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The self-described “front page of the Internet” may have a smaller user base than Facebook and Twitter, but for most Reddit users, the site’s curated message boards are a go-to source for news, according to a new study released Thursday.
While only 7 percent of U.S. adults told pollsters they used the site, 78 percent of Reddit users surveyed said they relied on the site’s discussion threads for news. More so, 45 percent of Reddit users also received the latest information about this year’s presidential election from the site. Reddit’s high consumption of election news matches Facebook’s (52 percent) and Twitter (43 percent), according to a study by the Pew Research Center.
“Users are getting news on the site from both other Reddit users and also the outside sources that are linked to or shared on the site,” said Jesse Holcomb, one of the study’s primary researchers, in an email. “It’s not unlike Facebook or Twitter, where users of the service are distributing or exposing other people to both news from other websites as well as their own experiences or opinions.”
Pew’s study also found that Reddit’s user base was more likely to skew young (between ages 18 and 29), male and liberal compared to the overall public. Holcomb said the study stopped short of answering whether Reddit’s make-up created an echo chamber. But, he said, the findings do suggest that although a small share of the public goes to Reddit, it’s a population with a deep interest in news and public affairs.
Pew’s conclusions were drawn from a three-month analysis of Reddit comments around the 2016 presidential election last year, specifically during May, June and September. Researchers said more than 350,000 comments on Reddit mentioned a presidential candidate in that time frame, which is actually less than one percent of the total 165 million comments left on discussion threads in those three months.
The study said this sliver of political conversation is to be expected for a platform where millions of threads vie for the top 25 spots on Reddit’s “front page,” adding that the finding was also on par with major news outlets, where election news failed to dominate 2011 coverage.
But which candidate was mentioned the most, months ahead of the primary season? Bernie Sanders. In all, 165,000 comments mentioned the Vermont senator in three months, more than the combined total comments of Hillary Clinton (85,000) and Donald Trump (73,000). Sanders also benefitted from a dedicated subreddit “SandersForPresident” where the campaign set up grassroots efforts to connect with voters.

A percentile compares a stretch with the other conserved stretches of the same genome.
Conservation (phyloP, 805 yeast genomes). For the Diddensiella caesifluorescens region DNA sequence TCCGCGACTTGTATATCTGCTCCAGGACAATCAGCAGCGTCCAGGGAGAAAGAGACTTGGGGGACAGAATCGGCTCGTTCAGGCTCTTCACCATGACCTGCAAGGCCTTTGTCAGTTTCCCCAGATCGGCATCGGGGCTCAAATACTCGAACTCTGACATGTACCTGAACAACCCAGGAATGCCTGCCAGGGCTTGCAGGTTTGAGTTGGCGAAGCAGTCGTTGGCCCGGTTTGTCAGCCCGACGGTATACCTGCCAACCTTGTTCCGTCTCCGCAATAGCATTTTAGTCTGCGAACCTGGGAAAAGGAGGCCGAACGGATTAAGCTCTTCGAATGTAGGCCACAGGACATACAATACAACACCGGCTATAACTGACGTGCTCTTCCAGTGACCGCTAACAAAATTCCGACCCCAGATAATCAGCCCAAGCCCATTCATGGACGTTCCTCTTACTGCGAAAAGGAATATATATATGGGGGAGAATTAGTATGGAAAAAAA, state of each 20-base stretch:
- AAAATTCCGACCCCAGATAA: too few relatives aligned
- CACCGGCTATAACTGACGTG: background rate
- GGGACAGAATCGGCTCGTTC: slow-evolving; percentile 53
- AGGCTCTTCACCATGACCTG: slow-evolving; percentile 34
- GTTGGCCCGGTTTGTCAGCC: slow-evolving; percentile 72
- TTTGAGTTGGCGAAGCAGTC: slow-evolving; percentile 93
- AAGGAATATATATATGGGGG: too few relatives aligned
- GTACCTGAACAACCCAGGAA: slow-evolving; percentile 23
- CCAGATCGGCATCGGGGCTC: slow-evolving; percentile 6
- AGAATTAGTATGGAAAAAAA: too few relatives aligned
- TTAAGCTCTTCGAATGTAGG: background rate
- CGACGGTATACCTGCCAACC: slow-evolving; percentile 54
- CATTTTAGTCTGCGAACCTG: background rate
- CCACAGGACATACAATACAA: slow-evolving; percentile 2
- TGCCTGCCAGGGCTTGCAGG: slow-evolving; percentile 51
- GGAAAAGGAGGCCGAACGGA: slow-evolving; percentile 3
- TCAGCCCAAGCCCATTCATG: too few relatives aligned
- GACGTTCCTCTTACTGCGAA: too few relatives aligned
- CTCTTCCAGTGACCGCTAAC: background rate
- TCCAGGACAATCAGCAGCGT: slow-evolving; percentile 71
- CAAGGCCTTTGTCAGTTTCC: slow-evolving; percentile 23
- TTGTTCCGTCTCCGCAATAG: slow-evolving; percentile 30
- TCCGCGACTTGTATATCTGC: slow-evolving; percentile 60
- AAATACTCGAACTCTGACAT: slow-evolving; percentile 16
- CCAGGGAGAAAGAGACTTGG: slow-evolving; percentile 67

Most comments that mentioned the 21 presidential candidates then were found in political subreddits, although not all facets of the election conversation occurred in political forums. Forty percent of those comments also appeared in non-political subreddits, including ones dedicated to atheism, CBS “The Late Show” or forwarded messages from grandma.
Breaking down the political conversation on Reddit further, Holcomb said the conversation about the presidential candidates is not driven equally by all users. Pew’s study found that 60 percent of users who name-dropped a candidate did so in a single comment. However, those who posted two comments amounted to 15 percent, while a quarter of the engagement left three or more comments, meaning a minority of users was responsible for the vibrant conversation around the election.
“Reddit’s not necessarily the kind of mass market, mass medium that we might have experienced say in the golden age of television network news,” Holcomb said. “We certainly live in a much more fragmented media environment today,” he said, adding that the discussion around politics or political candidates is much more participatory today and happening in more disparate settings than it was years ago.
Holcomb said public officials and newsmakers are adapting to this fragmented media environment. President Barack Obama alone has recently written for SCOTUSblog, done interviews with YouTube stars and online outlets like Buzzfeed and Vice, and participated in a highly publicized Reddit AMA, or Q&A, in 2012.
Pew’s Reddit study is part of a series that closely looks at the news discussion and consumption taking place on social media websites.
Joshua Barajas is a senior editor for the PBS NewsHour's Communities Initiative. He also the senior editor and manager of newsletters.
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